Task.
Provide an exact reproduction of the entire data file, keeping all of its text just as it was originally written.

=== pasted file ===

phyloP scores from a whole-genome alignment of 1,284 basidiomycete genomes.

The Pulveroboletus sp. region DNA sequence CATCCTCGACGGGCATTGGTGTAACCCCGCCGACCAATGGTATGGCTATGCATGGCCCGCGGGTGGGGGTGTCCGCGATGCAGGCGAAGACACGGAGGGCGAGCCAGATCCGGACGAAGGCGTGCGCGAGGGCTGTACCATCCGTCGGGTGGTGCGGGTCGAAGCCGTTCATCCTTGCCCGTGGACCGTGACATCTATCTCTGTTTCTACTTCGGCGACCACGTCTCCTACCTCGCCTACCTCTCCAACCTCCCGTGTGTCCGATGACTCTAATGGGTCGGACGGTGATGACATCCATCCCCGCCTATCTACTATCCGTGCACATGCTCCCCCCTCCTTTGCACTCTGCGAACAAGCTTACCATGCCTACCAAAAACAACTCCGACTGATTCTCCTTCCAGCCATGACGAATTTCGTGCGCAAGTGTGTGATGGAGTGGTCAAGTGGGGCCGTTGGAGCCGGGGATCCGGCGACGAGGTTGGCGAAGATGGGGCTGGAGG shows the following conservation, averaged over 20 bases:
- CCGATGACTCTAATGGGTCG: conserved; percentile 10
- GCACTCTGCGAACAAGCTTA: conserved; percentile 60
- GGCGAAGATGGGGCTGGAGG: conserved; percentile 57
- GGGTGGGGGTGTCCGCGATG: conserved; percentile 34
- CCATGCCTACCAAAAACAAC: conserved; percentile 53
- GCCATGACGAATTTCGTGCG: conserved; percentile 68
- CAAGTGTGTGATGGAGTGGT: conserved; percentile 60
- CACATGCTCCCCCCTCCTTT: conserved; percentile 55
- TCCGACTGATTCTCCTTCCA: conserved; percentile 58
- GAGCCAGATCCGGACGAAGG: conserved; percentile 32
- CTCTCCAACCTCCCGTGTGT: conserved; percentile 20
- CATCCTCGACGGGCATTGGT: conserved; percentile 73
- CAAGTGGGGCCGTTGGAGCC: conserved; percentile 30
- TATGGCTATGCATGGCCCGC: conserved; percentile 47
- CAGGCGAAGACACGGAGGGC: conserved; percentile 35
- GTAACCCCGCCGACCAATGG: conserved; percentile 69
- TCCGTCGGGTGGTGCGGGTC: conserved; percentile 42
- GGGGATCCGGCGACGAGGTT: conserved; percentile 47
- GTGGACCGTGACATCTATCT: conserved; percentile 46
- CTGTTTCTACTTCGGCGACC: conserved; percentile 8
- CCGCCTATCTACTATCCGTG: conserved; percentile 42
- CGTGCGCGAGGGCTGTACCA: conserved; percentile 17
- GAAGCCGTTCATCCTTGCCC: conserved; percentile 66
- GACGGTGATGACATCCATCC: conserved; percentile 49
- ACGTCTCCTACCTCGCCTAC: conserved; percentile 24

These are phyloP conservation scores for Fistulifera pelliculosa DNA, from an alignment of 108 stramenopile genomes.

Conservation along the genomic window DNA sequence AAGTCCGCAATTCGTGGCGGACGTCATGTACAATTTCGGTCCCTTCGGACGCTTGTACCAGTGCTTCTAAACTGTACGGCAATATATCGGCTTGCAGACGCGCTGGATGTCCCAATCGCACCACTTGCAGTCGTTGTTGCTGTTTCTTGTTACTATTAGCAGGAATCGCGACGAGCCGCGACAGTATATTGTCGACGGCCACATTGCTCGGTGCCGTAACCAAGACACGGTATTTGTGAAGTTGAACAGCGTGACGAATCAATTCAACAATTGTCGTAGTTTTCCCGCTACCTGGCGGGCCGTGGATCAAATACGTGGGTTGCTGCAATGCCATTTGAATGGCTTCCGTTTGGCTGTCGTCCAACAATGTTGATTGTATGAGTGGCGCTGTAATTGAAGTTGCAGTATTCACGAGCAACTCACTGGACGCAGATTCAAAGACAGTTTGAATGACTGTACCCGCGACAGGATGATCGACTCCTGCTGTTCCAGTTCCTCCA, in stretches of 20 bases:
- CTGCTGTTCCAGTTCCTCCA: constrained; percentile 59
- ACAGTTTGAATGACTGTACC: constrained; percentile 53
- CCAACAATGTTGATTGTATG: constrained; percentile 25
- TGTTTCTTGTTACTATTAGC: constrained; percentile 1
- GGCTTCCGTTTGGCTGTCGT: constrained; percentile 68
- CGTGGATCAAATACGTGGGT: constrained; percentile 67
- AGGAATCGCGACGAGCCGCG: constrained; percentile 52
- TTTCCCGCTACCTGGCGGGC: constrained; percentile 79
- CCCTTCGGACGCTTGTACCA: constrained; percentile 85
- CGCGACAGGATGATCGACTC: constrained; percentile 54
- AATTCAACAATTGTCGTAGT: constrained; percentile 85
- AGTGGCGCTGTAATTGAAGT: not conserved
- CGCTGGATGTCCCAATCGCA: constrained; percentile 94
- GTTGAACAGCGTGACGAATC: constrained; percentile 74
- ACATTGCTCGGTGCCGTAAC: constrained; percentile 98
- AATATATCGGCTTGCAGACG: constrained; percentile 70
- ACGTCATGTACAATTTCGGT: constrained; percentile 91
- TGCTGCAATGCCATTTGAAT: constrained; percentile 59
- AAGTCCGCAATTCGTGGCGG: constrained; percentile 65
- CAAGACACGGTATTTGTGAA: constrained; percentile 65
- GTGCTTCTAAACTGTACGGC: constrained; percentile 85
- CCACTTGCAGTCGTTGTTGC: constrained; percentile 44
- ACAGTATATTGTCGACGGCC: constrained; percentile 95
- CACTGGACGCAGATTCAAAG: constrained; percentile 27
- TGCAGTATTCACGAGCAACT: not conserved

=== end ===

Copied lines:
phyloP scores from a whole-genome alignment of 1,284 basidiomycete genomes.

The Pulveroboletus sp. region DNA sequence CATCCTCGACGGGCATTGGTGTAACCCCGCCGACCAATGGTATGGCTATGCATGGCCCGCGGGTGGGGGTGTCCGCGATGCAGGCGAAGACACGGAGGGCGAGCCAGATCCGGACGAAGGCGTGCGCGAGGGCTGTACCATCCGTCGGGTGGTGCGGGTCGAAGCCGTTCATCCTTGCCCGTGGACCGTGACATCTATCTCTGTTTCTACTTCGGCGACCACGTCTCCTACCTCGCCTACCTCTCCAACCTCCCGTGTGTCCGATGACTCTAATGGGTCGGACGGTGATGACATCCATCCCCGCCTATCTACTATCCGTGCACATGCTCCCCCCTCCTTTGCACTCTGCGAACAAGCTTACCATGCCTACCAAAAACAACTCCGACTGATTCTCCTTCCAGCCATGACGAATTTCGTGCGCAAGTGTGTGATGGAGTGGTCAAGTGGGGCCGTTGGAGCCGGGGATCCGGCGACGAGGTTGGCGAAGATGGGGCTGGAGG shows the following conservation, averaged over 20 bases:
- CCGATGACTCTAATGGGTCG: conserved; percentile 10
- GCACTCTGCGAACAAGCTTA: conserved; percentile 60
- GGCGAAGATGGGGCTGGAGG: conserved; percentile 57
- GGGTGGGGGTGTCCGCGATG: conserved; percentile 34
- CCATGCCTACCAAAAACAAC: conserved; percentile 53
- GCCATGACGAATTTCGTGCG: conserved; percentile 68
- CAAGTGTGTGATGGAGTGGT: conserved; percentile 60
- CACATGCTCCCCCCTCCTTT: conserved; percentile 55
- TCCGACTGATTCTCCTTCCA: conserved; percentile 58
- GAGCCAGATCCGGACGAAGG: conserved; percentile 32
- CTCTCCAACCTCCCGTGTGT: conserved; percentile 20
- CATCCTCGACGGGCATTGGT: conserved; percentile 73
- CAAGTGGGGCCGTTGGAGCC: conserved; percentile 30
- TATGGCTATGCATGGCCCGC: conserved; percentile 47
- CAGGCGAAGACACGGAGGGC: conserved; percentile 35
- GTAACCCCGCCGACCAATGG: conserved; percentile 69
- TCCGTCGGGTGGTGCGGGTC: conserved; percentile 42
- GGGGATCCGGCGACGAGGTT: conserved; percentile 47
- GTGGACCGTGACATCTATCT: conserved; percentile 46
- CTGTTTCTACTTCGGCGACC: conserved; percentile 8
- CCGCCTATCTACTATCCGTG: conserved; percentile 42
- CGTGCGCGAGGGCTGTACCA: conserved; percentile 17
- GAAGCCGTTCATCCTTGCCC: conserved; percentile 66
- GACGGTGATGACATCCATCC: conserved; percentile 49
- ACGTCTCCTACCTCGCCTAC: conserved; percentile 24

These are phyloP conservation scores for Fistulifera pelliculosa DNA, from an alignment of 108 stramenopile genomes.

Conservation along the genomic window DNA sequence AAGTCCGCAATTCGTGGCGGACGTCATGTACAATTTCGGTCCCTTCGGACGCTTGTACCAGTGCTTCTAAACTGTACGGCAATATATCGGCTTGCAGACGCGCTGGATGTCCCAATCGCACCACTTGCAGTCGTTGTTGCTGTTTCTTGTTACTATTAGCAGGAATCGCGACGAGCCGCGACAGTATATTGTCGACGGCCACATTGCTCGGTGCCGTAACCAAGACACGGTATTTGTGAAGTTGAACAGCGTGACGAATCAATTCAACAATTGTCGTAGTTTTCCCGCTACCTGGCGGGCCGTGGATCAAATACGTGGGTTGCTGCAATGCCATTTGAATGGCTTCCGTTTGGCTGTCGTCCAACAATGTTGATTGTATGAGTGGCGCTGTAATTGAAGTTGCAGTATTCACGAGCAACTCACTGGACGCAGATTCAAAGACAGTTTGAATGACTGTACCCGCGACAGGATGATCGACTCCTGCTGTTCCAGTTCCTCCA, in stretches of 20 bases:
- CTGCTGTTCCAGTTCCTCCA: constrained; percentile 59
- ACAGTTTGAATGACTGTACC: constrained; percentile 53
- CCAACAATGTTGATTGTATG: constrained; percentile 25
- TGTTTCTTGTTACTATTAGC: constrained; percentile 1
- GGCTTCCGTTTGGCTGTCGT: constrained; percentile 68
- CGTGGATCAAATACGTGGGT: constrained; percentile 67
- AGGAATCGCGACGAGCCGCG: constrained; percentile 52
- TTTCCCGCTACCTGGCGGGC: constrained; percentile 79
- CCCTTCGGACGCTTGTACCA: constrained; percentile 85
- CGCGACAGGATGATCGACTC: constrained; percentile 54
- AATTCAACAATTGTCGTAGT: constrained; percentile 85
- AGTGGCGCTGTAATTGAAGT: not conserved
- CGCTGGATGTCCCAATCGCA: constrained; percentile 94
- GTTGAACAGCGTGACGAATC: constrained; percentile 74
- ACATTGCTCGGTGCCGTAAC: constrained; percentile 98
- AATATATCGGCTTGCAGACG: constrained; percentile 70
- ACGTCATGTACAATTTCGGT: constrained; percentile 91
- TGCTGCAATGCCATTTGAAT: constrained; percentile 59
- AAGTCCGCAATTCGTGGCGG: constrained; percentile 65
- CAAGACACGGTATTTGTGAA: constrained; percentile 65
- GTGCTTCTAAACTGTACGGC: constrained; percentile 85
- CCACTTGCAGTCGTTGTTGC: constrained; percentile 44
- ACAGTATATTGTCGACGGCC: constrained; percentile 95
- CACTGGACGCAGATTCAAAG: constrained; percentile 27
- TGCAGTATTCACGAGCAACT: not conserved